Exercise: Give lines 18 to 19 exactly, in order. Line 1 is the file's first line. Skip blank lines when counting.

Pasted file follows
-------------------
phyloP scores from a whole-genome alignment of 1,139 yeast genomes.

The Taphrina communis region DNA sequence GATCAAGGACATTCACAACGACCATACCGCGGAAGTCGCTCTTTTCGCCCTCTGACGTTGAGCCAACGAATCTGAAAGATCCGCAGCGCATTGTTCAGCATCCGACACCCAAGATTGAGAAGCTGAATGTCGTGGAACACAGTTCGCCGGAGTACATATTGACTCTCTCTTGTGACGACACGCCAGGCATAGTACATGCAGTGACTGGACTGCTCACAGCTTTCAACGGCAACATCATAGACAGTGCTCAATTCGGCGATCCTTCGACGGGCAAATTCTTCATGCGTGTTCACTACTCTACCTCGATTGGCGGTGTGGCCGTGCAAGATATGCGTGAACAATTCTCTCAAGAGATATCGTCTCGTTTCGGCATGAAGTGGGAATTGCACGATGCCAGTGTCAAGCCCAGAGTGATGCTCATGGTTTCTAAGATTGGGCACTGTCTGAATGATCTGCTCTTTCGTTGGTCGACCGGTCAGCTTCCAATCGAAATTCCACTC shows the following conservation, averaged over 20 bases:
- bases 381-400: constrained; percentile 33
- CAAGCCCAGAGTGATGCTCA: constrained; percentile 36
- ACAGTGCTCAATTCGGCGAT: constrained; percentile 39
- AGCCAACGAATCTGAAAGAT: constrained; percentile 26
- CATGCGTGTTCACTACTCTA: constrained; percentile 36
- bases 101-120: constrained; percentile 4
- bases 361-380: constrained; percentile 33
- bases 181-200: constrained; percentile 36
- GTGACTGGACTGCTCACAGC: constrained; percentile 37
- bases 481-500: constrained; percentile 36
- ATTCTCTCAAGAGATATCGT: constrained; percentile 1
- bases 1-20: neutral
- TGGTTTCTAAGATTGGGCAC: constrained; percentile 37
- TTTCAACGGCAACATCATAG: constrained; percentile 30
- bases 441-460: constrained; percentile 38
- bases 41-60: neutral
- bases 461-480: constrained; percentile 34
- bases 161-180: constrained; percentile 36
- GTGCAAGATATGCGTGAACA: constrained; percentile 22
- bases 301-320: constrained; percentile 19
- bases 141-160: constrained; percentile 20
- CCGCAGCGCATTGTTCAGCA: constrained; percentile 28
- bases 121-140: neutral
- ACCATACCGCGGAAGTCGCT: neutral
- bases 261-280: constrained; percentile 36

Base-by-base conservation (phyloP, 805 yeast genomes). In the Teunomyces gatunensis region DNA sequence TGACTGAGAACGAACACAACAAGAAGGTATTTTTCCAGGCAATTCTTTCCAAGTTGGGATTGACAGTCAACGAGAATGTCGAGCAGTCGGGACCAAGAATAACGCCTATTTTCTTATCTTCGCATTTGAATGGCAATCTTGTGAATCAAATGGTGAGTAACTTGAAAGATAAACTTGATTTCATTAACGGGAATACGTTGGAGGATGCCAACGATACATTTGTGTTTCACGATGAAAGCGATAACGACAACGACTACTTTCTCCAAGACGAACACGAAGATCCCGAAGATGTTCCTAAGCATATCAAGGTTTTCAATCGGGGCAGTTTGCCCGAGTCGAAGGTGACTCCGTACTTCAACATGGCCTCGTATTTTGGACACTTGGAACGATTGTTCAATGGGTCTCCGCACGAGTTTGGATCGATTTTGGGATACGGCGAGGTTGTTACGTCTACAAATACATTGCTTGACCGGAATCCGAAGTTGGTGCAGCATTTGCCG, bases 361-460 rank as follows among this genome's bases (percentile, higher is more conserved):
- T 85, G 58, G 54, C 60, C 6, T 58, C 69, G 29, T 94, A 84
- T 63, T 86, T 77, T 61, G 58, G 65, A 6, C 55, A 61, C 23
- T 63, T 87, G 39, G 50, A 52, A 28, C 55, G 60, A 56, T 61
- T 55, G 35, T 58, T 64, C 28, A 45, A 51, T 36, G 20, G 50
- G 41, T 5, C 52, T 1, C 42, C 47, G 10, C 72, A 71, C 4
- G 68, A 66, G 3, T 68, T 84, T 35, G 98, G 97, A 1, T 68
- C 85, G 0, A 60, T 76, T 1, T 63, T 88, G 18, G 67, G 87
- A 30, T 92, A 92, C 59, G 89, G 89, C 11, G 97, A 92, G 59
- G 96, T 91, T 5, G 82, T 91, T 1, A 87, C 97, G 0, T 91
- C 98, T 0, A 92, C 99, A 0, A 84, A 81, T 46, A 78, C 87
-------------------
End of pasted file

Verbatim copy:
- bases 41-60: neutral
- bases 461-480: constrained; percentile 34